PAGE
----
That portion, he said, has prevented developments where endangered species exist and has not caused any of the lawsuits the county has faced.

Julie Turner, who immersed herself in the rural density issue when a developer proposed a subdivision on 20 acres across from her horse farm, suggested the council could add the concept of a conservation subdivision to its land development regulations.

Those subdivisions could cluster houses on one section of the land while preserving the rest as undeveloped space.

Richard Hubble, who as vice president of real estate development at The Cliffs has helped develop luxury golf communities in the county’s rural northern region, said he agreed with the concept of allowing homes to be clustered on buildable land while conserving other parts of the mountainous area.

Resident group presents plan

The first four speakers May 1 each presented pieces of a plan that a group of residents first suggested in 2019 to replace vague language in Article 3.1 with a concrete formula to regulate density.

Jim Moore, an engineer who organized the zoning of more than 7,000 acres in southern Greenville County, helped draft the proposal and presented it again May 1. In essence, it would use existing density to guide the density allowed for a new subdivision.

Here’s how it would work: You take the acreage of the property in question and look out in a radius around it at the surrounding area. The size of the radius is based on the size of the property in question. For a 100-acre site, you’d look out about a mile. For a 50-acre site, about a half-mile. Then you compare the density of houses that exist in the surrounding area to determine the density allowed on the project site. In rural areas you could allow up to 10 times the density of the surrounding area and still meet the rural recommendations of the county’s comprehensive plan, Moore said.

The group modeled the plan using a number of projects that the county approved or denied based on Article 3.1 density and found most of the ones allowed under Article 3.1 would still be allowed under their plan, and those denied would still be denied under this proposal. But, Moore said, the proposal gives a concrete formula to determine compatibility with surrounding land-use density.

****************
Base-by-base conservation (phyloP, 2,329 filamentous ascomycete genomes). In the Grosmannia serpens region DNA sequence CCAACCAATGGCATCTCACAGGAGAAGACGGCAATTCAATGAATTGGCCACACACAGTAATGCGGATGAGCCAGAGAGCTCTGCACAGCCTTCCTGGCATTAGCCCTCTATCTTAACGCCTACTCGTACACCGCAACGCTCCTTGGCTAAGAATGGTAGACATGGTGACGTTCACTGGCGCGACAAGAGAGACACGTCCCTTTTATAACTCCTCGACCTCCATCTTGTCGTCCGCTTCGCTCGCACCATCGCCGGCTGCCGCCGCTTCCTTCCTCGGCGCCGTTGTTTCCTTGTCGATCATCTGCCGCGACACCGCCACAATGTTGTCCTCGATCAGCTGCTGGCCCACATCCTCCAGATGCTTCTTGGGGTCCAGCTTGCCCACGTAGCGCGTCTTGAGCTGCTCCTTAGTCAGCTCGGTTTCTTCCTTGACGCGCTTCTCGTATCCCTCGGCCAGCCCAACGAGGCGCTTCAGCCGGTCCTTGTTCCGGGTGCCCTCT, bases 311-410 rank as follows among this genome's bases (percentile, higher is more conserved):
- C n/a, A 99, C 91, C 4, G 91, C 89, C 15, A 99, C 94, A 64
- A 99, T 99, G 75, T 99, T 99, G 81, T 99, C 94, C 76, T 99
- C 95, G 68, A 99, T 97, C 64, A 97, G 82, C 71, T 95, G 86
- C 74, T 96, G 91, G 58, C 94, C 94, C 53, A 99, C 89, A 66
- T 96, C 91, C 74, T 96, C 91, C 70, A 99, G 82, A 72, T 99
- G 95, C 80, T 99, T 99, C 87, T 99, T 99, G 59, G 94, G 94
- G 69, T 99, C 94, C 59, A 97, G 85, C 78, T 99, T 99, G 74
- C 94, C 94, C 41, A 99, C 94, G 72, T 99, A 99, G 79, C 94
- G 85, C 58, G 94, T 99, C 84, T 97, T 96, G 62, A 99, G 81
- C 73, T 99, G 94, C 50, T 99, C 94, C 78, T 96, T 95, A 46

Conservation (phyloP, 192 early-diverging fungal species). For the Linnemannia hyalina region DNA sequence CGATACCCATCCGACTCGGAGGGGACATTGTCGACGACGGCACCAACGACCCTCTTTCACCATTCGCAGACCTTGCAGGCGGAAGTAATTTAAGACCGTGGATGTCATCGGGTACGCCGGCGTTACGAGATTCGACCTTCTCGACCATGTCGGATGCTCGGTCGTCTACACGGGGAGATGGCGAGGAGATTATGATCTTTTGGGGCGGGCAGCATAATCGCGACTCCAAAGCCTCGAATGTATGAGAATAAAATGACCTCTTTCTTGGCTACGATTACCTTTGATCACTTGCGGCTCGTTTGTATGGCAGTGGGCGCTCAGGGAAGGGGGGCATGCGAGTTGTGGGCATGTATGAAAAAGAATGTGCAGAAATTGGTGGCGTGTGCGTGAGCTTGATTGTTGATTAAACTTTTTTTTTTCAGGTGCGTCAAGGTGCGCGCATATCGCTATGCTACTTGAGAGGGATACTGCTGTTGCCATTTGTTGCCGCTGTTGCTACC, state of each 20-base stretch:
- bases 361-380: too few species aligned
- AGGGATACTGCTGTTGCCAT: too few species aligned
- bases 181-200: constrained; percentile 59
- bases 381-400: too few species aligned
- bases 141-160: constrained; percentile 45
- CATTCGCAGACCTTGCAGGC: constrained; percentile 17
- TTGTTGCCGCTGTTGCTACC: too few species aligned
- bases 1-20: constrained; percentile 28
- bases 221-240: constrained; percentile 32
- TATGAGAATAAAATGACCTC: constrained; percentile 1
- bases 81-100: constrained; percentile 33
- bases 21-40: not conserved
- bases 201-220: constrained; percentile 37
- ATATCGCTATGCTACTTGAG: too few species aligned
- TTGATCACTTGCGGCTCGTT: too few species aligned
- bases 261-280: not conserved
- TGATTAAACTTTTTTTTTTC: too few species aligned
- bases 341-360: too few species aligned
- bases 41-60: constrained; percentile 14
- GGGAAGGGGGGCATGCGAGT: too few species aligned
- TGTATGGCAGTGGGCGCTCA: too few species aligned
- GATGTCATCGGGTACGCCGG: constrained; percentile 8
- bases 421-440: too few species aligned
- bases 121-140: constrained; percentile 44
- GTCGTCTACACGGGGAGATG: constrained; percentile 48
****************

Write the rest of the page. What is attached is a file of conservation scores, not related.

Other residents threw out ideas, as well. Ehiler suggested allowing one home per five acres in unzoned areas, a more stringent requirement than even Article 3.1 allows.

Amanda Smith lives in the Sandy Flat community in Taylors where her family has lived for more than 100 years. Though her family historically would be opposed to zoning, she said some may be needed. Rather than zoning land, she suggested that when land changes hands and a subdivision is planned, a developer could be forced to accept new zoning guidelines before they can build.

And, she said, more developers need to do traffic studies in order to build.

“I think it’s fair to ask proposed subdivisions to at least do a traffic study for over 10-plus homes,” she said.

Repeal wouldn’t eliminate lawsuits, some say

Some residents said they were fine with keeping Article 3.1 in place as is and continuing to fight lawsuits.

Moore suggested traffic studies should be done for projects with more than 35 homes and said many of the state’s other growing counties require them at that level. Greenville County requires one when a subdivision hits 90 homes, he said.

The density language in Article 3.1 isn’t the only issue with the county’s land development regulation, Moore said. Before Article 3.1 was existed, Moore and other rural landowners sued to stop the Copperleaf subdivision from building in their rural southern Greenville area. They cited infrastructure concerns — road impacts in particular — rather than density.

That lawsuit is still pending but an appeals court has ruled residents do have standing to sue in those cases. If Article 3.1 is repealed rather than replaced, Moore said, residents may continue to bring lawsuits based on inadequate infrastructure.

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Follow Nathaniel Cary on Twitter at @nathanielcary